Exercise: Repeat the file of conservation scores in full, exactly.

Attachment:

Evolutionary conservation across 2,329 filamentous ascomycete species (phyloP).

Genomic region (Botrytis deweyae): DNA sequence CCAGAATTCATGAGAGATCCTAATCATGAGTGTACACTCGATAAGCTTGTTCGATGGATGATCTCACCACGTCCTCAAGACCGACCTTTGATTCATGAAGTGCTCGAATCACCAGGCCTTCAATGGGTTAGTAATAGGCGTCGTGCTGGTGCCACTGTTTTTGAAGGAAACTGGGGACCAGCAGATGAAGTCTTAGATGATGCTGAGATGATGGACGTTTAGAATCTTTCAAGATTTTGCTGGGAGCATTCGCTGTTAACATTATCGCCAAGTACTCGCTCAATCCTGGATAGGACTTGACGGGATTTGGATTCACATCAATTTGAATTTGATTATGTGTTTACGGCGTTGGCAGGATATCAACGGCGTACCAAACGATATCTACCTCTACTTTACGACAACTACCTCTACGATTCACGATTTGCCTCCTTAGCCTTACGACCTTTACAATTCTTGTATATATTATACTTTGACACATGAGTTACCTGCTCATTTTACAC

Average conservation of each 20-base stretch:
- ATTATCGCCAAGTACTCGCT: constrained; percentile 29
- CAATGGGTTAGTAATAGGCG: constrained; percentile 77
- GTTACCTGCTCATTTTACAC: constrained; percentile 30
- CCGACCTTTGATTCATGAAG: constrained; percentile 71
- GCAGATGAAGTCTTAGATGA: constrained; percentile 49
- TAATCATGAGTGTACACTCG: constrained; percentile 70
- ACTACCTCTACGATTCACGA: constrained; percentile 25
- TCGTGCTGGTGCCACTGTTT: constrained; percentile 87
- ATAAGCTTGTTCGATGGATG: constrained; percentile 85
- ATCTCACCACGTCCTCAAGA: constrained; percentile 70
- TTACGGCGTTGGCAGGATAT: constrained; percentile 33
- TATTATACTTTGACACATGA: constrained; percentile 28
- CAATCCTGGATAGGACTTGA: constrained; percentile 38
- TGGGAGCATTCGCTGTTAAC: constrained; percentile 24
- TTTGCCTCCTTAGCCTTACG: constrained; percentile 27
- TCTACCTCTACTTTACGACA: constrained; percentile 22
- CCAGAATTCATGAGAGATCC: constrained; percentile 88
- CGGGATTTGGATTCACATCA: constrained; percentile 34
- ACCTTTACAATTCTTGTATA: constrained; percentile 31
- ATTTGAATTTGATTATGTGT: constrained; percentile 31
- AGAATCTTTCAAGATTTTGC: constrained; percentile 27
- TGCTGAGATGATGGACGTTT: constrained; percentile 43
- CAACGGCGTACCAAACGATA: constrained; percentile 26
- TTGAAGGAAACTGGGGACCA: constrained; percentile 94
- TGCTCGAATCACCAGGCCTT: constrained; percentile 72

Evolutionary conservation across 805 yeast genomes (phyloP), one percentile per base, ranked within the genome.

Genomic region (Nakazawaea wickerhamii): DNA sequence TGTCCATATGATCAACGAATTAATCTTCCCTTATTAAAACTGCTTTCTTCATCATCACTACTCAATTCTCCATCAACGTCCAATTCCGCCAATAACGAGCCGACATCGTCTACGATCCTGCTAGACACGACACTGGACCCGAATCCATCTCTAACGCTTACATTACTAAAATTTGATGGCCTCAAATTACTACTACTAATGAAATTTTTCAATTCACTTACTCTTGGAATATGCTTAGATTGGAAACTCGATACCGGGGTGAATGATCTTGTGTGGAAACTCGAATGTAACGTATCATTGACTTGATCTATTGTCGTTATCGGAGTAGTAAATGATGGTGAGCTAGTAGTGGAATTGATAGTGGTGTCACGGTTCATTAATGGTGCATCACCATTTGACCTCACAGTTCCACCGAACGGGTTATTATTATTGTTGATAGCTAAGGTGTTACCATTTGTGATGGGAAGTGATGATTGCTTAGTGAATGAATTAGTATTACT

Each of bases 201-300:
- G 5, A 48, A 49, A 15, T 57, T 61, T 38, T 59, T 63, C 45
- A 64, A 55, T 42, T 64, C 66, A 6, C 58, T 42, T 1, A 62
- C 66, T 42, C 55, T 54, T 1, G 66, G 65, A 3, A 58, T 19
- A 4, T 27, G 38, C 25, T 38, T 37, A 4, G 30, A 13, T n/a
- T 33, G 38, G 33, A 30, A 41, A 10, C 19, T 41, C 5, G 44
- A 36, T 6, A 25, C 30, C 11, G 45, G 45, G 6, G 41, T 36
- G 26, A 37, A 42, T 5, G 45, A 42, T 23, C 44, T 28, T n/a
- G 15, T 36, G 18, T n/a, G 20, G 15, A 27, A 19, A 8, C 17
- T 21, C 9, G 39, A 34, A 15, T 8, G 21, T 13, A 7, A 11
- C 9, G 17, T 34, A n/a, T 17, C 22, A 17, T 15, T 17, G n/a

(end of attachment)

Evolutionary conservation across 2,329 filamentous ascomycete species (phyloP).

Genomic region (Botrytis deweyae): DNA sequence CCAGAATTCATGAGAGATCCTAATCATGAGTGTACACTCGATAAGCTTGTTCGATGGATGATCTCACCACGTCCTCAAGACCGACCTTTGATTCATGAAGTGCTCGAATCACCAGGCCTTCAATGGGTTAGTAATAGGCGTCGTGCTGGTGCCACTGTTTTTGAAGGAAACTGGGGACCAGCAGATGAAGTCTTAGATGATGCTGAGATGATGGACGTTTAGAATCTTTCAAGATTTTGCTGGGAGCATTCGCTGTTAACATTATCGCCAAGTACTCGCTCAATCCTGGATAGGACTTGACGGGATTTGGATTCACATCAATTTGAATTTGATTATGTGTTTACGGCGTTGGCAGGATATCAACGGCGTACCAAACGATATCTACCTCTACTTTACGACAACTACCTCTACGATTCACGATTTGCCTCCTTAGCCTTACGACCTTTACAATTCTTGTATATATTATACTTTGACACATGAGTTACCTGCTCATTTTACAC

Average conservation of each 20-base stretch:
- ATTATCGCCAAGTACTCGCT: constrained; percentile 29
- CAATGGGTTAGTAATAGGCG: constrained; percentile 77
- GTTACCTGCTCATTTTACAC: constrained; percentile 30
- CCGACCTTTGATTCATGAAG: constrained; percentile 71
- GCAGATGAAGTCTTAGATGA: constrained; percentile 49
- TAATCATGAGTGTACACTCG: constrained; percentile 70
- ACTACCTCTACGATTCACGA: constrained; percentile 25
- TCGTGCTGGTGCCACTGTTT: constrained; percentile 87
- ATAAGCTTGTTCGATGGATG: constrained; percentile 85
- ATCTCACCACGTCCTCAAGA: constrained; percentile 70
- TTACGGCGTTGGCAGGATAT: constrained; percentile 33
- TATTATACTTTGACACATGA: constrained; percentile 28
- CAATCCTGGATAGGACTTGA: constrained; percentile 38
- TGGGAGCATTCGCTGTTAAC: constrained; percentile 24
- TTTGCCTCCTTAGCCTTACG: constrained; percentile 27
- TCTACCTCTACTTTACGACA: constrained; percentile 22
- CCAGAATTCATGAGAGATCC: constrained; percentile 88
- CGGGATTTGGATTCACATCA: constrained; percentile 34
- ACCTTTACAATTCTTGTATA: constrained; percentile 31
- ATTTGAATTTGATTATGTGT: constrained; percentile 31
- AGAATCTTTCAAGATTTTGC: constrained; percentile 27
- TGCTGAGATGATGGACGTTT: constrained; percentile 43
- CAACGGCGTACCAAACGATA: constrained; percentile 26
- TTGAAGGAAACTGGGGACCA: constrained; percentile 94
- TGCTCGAATCACCAGGCCTT: constrained; percentile 72

Evolutionary conservation across 805 yeast genomes (phyloP), one percentile per base, ranked within the genome.

Genomic region (Nakazawaea wickerhamii): DNA sequence TGTCCATATGATCAACGAATTAATCTTCCCTTATTAAAACTGCTTTCTTCATCATCACTACTCAATTCTCCATCAACGTCCAATTCCGCCAATAACGAGCCGACATCGTCTACGATCCTGCTAGACACGACACTGGACCCGAATCCATCTCTAACGCTTACATTACTAAAATTTGATGGCCTCAAATTACTACTACTAATGAAATTTTTCAATTCACTTACTCTTGGAATATGCTTAGATTGGAAACTCGATACCGGGGTGAATGATCTTGTGTGGAAACTCGAATGTAACGTATCATTGACTTGATCTATTGTCGTTATCGGAGTAGTAAATGATGGTGAGCTAGTAGTGGAATTGATAGTGGTGTCACGGTTCATTAATGGTGCATCACCATTTGACCTCACAGTTCCACCGAACGGGTTATTATTATTGTTGATAGCTAAGGTGTTACCATTTGTGATGGGAAGTGATGATTGCTTAGTGAATGAATTAGTATTACT

Each of bases 201-300:
- G 5, A 48, A 49, A 15, T 57, T 61, T 38, T 59, T 63, C 45
- A 64, A 55, T 42, T 64, C 66, A 6, C 58, T 42, T 1, A 62
- C 66, T 42, C 55, T 54, T 1, G 66, G 65, A 3, A 58, T 19
- A 4, T 27, G 38, C 25, T 38, T 37, A 4, G 30, A 13, T n/a
- T 33, G 38, G 33, A 30, A 41, A 10, C 19, T 41, C 5, G 44
- A 36, T 6, A 25, C 30, C 11, G 45, G 45, G 6, G 41, T 36
- G 26, A 37, A 42, T 5, G 45, A 42, T 23, C 44, T 28, T n/a
- G 15, T 36, G 18, T n/a, G 20, G 15, A 27, A 19, A 8, C 17
- T 21, C 9, G 39, A 34, A 15, T 8, G 21, T 13, A 7, A 11
- C 9, G 17, T 34, A n/a, T 17, C 22, A 17, T 15, T 17, G n/a